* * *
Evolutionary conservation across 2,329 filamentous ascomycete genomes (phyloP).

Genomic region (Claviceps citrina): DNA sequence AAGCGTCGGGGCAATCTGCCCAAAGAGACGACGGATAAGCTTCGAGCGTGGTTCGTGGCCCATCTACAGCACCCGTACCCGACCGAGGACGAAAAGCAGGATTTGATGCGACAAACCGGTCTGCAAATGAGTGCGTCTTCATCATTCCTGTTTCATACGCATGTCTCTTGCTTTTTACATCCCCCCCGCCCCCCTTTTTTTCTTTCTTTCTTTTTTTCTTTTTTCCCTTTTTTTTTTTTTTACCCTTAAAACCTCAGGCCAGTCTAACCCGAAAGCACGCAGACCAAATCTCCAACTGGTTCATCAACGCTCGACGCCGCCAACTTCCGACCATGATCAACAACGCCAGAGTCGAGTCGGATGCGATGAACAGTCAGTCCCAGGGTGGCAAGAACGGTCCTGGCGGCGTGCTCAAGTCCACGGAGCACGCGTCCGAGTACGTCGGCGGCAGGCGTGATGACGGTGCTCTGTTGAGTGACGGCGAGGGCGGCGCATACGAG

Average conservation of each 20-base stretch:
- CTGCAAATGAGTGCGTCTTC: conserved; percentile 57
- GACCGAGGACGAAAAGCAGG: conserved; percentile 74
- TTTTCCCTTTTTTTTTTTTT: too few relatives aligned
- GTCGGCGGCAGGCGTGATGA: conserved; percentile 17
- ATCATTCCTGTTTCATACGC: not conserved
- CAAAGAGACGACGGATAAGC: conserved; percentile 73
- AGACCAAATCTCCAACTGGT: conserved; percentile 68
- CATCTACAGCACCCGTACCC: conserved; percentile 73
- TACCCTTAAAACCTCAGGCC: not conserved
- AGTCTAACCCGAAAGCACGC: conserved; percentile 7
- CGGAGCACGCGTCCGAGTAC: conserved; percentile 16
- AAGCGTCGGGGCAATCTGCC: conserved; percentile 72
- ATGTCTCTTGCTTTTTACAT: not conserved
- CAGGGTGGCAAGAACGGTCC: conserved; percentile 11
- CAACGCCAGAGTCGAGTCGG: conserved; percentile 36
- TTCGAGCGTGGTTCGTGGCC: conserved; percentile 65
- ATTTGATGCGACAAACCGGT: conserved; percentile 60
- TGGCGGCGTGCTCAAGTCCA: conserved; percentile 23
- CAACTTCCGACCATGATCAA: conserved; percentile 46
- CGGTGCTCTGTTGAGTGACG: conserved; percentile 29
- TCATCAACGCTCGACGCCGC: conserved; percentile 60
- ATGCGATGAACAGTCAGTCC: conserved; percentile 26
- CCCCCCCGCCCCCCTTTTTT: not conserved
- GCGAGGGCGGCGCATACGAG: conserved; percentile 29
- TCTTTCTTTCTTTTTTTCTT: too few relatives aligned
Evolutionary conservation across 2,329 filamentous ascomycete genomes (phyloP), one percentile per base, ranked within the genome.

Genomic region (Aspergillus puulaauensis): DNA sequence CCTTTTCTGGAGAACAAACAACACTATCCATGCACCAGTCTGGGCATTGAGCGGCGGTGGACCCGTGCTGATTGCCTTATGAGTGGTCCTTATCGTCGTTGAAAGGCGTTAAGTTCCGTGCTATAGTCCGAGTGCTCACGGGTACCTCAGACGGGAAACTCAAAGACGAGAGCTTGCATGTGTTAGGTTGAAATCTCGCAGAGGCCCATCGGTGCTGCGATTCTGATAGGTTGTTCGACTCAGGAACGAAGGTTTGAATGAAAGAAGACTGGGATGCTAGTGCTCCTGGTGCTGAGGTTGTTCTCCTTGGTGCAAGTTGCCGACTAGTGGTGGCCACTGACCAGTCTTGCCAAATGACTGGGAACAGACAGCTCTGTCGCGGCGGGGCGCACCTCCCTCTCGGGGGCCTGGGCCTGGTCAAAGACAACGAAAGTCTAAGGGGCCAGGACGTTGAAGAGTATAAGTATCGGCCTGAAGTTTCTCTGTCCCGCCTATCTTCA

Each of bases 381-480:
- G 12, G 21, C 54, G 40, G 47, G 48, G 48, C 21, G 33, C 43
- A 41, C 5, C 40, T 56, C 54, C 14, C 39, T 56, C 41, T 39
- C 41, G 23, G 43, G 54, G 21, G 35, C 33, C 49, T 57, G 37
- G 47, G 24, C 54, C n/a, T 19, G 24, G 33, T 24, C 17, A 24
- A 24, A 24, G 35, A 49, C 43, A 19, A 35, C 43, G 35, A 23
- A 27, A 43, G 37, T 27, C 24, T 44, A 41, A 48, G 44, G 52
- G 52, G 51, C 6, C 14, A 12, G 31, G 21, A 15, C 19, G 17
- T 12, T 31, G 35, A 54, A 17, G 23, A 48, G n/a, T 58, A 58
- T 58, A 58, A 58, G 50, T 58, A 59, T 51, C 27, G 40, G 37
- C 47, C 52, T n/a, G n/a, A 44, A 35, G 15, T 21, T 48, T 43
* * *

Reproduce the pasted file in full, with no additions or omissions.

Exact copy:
Evolutionary conservation across 2,329 filamentous ascomycete genomes (phyloP).

Genomic region (Claviceps citrina): DNA sequence AAGCGTCGGGGCAATCTGCCCAAAGAGACGACGGATAAGCTTCGAGCGTGGTTCGTGGCCCATCTACAGCACCCGTACCCGACCGAGGACGAAAAGCAGGATTTGATGCGACAAACCGGTCTGCAAATGAGTGCGTCTTCATCATTCCTGTTTCATACGCATGTCTCTTGCTTTTTACATCCCCCCCGCCCCCCTTTTTTTCTTTCTTTCTTTTTTTCTTTTTTCCCTTTTTTTTTTTTTTACCCTTAAAACCTCAGGCCAGTCTAACCCGAAAGCACGCAGACCAAATCTCCAACTGGTTCATCAACGCTCGACGCCGCCAACTTCCGACCATGATCAACAACGCCAGAGTCGAGTCGGATGCGATGAACAGTCAGTCCCAGGGTGGCAAGAACGGTCCTGGCGGCGTGCTCAAGTCCACGGAGCACGCGTCCGAGTACGTCGGCGGCAGGCGTGATGACGGTGCTCTGTTGAGTGACGGCGAGGGCGGCGCATACGAG

Average conservation of each 20-base stretch:
- CTGCAAATGAGTGCGTCTTC: conserved; percentile 57
- GACCGAGGACGAAAAGCAGG: conserved; percentile 74
- TTTTCCCTTTTTTTTTTTTT: too few relatives aligned
- GTCGGCGGCAGGCGTGATGA: conserved; percentile 17
- ATCATTCCTGTTTCATACGC: not conserved
- CAAAGAGACGACGGATAAGC: conserved; percentile 73
- AGACCAAATCTCCAACTGGT: conserved; percentile 68
- CATCTACAGCACCCGTACCC: conserved; percentile 73
- TACCCTTAAAACCTCAGGCC: not conserved
- AGTCTAACCCGAAAGCACGC: conserved; percentile 7
- CGGAGCACGCGTCCGAGTAC: conserved; percentile 16
- AAGCGTCGGGGCAATCTGCC: conserved; percentile 72
- ATGTCTCTTGCTTTTTACAT: not conserved
- CAGGGTGGCAAGAACGGTCC: conserved; percentile 11
- CAACGCCAGAGTCGAGTCGG: conserved; percentile 36
- TTCGAGCGTGGTTCGTGGCC: conserved; percentile 65
- ATTTGATGCGACAAACCGGT: conserved; percentile 60
- TGGCGGCGTGCTCAAGTCCA: conserved; percentile 23
- CAACTTCCGACCATGATCAA: conserved; percentile 46
- CGGTGCTCTGTTGAGTGACG: conserved; percentile 29
- TCATCAACGCTCGACGCCGC: conserved; percentile 60
- ATGCGATGAACAGTCAGTCC: conserved; percentile 26
- CCCCCCCGCCCCCCTTTTTT: not conserved
- GCGAGGGCGGCGCATACGAG: conserved; percentile 29
- TCTTTCTTTCTTTTTTTCTT: too few relatives aligned
Evolutionary conservation across 2,329 filamentous ascomycete genomes (phyloP), one percentile per base, ranked within the genome.

Genomic region (Aspergillus puulaauensis): DNA sequence CCTTTTCTGGAGAACAAACAACACTATCCATGCACCAGTCTGGGCATTGAGCGGCGGTGGACCCGTGCTGATTGCCTTATGAGTGGTCCTTATCGTCGTTGAAAGGCGTTAAGTTCCGTGCTATAGTCCGAGTGCTCACGGGTACCTCAGACGGGAAACTCAAAGACGAGAGCTTGCATGTGTTAGGTTGAAATCTCGCAGAGGCCCATCGGTGCTGCGATTCTGATAGGTTGTTCGACTCAGGAACGAAGGTTTGAATGAAAGAAGACTGGGATGCTAGTGCTCCTGGTGCTGAGGTTGTTCTCCTTGGTGCAAGTTGCCGACTAGTGGTGGCCACTGACCAGTCTTGCCAAATGACTGGGAACAGACAGCTCTGTCGCGGCGGGGCGCACCTCCCTCTCGGGGGCCTGGGCCTGGTCAAAGACAACGAAAGTCTAAGGGGCCAGGACGTTGAAGAGTATAAGTATCGGCCTGAAGTTTCTCTGTCCCGCCTATCTTCA

Each of bases 381-480:
- G 12, G 21, C 54, G 40, G 47, G 48, G 48, C 21, G 33, C 43
- A 41, C 5, C 40, T 56, C 54, C 14, C 39, T 56, C 41, T 39
- C 41, G 23, G 43, G 54, G 21, G 35, C 33, C 49, T 57, G 37
- G 47, G 24, C 54, C n/a, T 19, G 24, G 33, T 24, C 17, A 24
- A 24, A 24, G 35, A 49, C 43, A 19, A 35, C 43, G 35, A 23
- A 27, A 43, G 37, T 27, C 24, T 44, A 41, A 48, G 44, G 52
- G 52, G 51, C 6, C 14, A 12, G 31, G 21, A 15, C 19, G 17
- T 12, T 31, G 35, A 54, A 17, G 23, A 48, G n/a, T 58, A 58
- T 58, A 58, A 58, G 50, T 58, A 59, T 51, C 27, G 40, G 37
- C 47, C 52, T n/a, G n/a, A 44, A 35, G 15, T 21, T 48, T 43